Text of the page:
Celebrating Mothers: Icons of the Caregiver Archetype
A re-post from 2016 — Happy Mother’s Day!
It’s hard to imagine the energy she put into mothering (or where she got it). Think about it this way:
- She was pregnant for 7.5 years.
- She actively raised children from age 20 (when the oldest was born) to age 62 (when the youngest left the nest).
- That’s got to be thousands of sleepless nights from teething, to nightmares, to fevers, to college essays and teens being out with the car.
- She also ran a preschool out of our home to take care of other people’s children.
- She’s celebrated 30 graduations, 36 baptisms, ten weddings as Mother of the Bride and numerous births.
When my youngest brothers and sisters were in high school, my mother decided to go back to college – earning first a Bachelor’s and then a Master’s in Counseling. To fund the endeavor, she drove a school bus and after graduating she worked in a school and then a hospital. In her 60’s, Vickie opened “Roots and Wings” – where she counseled children and families for almost 10 years.
I’m happy to tell you that in December 2015, she retired. Of course she’s got plans for a book titled “How My 10 Children Raised Me” which includes 10 chapters and a lesson she learned mothering each of us. Her theory is that certain parts of your personality are developed as you parent. If you want an advanced copy, add your name to the list!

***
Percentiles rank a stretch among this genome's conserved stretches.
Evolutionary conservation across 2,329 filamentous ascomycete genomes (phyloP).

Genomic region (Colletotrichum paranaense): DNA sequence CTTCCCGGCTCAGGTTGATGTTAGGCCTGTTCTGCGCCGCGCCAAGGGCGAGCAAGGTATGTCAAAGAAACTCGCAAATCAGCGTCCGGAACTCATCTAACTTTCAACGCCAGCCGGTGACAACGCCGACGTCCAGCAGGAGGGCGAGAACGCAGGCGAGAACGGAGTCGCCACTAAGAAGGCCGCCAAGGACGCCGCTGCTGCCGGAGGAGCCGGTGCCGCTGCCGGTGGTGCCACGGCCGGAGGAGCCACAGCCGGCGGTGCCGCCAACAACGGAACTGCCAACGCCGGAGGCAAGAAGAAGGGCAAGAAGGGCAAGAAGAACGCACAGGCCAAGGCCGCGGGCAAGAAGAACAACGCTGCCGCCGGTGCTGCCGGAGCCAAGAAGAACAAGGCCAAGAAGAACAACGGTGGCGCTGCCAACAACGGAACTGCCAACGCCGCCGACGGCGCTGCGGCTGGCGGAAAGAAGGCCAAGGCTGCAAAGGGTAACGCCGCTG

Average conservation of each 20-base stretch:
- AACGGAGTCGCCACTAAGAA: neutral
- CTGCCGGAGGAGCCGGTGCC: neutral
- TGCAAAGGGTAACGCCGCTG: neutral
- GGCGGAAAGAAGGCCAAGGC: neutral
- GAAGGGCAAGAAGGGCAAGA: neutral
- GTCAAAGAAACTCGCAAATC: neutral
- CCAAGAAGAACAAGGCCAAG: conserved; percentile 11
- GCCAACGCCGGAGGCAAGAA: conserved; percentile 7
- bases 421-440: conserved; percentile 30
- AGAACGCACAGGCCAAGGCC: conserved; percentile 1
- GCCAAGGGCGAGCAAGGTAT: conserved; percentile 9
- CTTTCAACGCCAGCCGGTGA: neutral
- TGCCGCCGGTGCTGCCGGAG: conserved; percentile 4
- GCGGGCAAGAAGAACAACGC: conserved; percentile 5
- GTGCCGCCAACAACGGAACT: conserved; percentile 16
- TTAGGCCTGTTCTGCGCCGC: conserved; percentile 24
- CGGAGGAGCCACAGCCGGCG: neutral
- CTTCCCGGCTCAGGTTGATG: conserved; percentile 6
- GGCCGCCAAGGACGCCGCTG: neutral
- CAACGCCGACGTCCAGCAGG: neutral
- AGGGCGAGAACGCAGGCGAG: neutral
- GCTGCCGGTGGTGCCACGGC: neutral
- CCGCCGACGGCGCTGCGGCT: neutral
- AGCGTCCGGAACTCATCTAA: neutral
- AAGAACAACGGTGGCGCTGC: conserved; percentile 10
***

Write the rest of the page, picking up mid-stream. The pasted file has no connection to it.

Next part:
My mother is amazing – and a perfect representation of the Caregiver Archetype. In celebration of mothers everywhere, here are few things I learned about this mother of all Archetypes from my own mother.
Structure Builds Esteem
The Caregiver Archetype provides a nurturing environment where you can learn and grow. From job charts, to shower schedules and assigned seating at the table, my mother was the queen of structure, helping each of us understand our place in the family and in the world.
Consistent Boundaries are Necessary for Growth
We had lots of rules in our house – and our mother was there to enforce them. Don’t bother showing up for breakfast until you were dressed, your bed was made, and your room was clean. Try to pull one over on Vickie and she’d gather anything on the floor in your room and it would be waiting on the front steps when you got home from school. The dinner bell meant get to the table … now. And curfews were strictly monitored.
Once I became a mom, I called home all the time for advice. Here’s one of my favorite Vickie-isms: “It’s all just a phase.” But some phases last for years she warned.
A Family First Mindset
Family Days. Family Nights. Family Dialogues. We spent a lot of time together as a family. People often ask me: How is it that all 10 children still get along? My mother made taking care of each other mandatory. It’s been one of the biggest blessings in my life.
On Mother’s Day, we celebrate all mothers as they truly embody the compassion, generosity, and self-sacrifice of the Caregiver Archetype. I happen to think that no one does that better than my mom.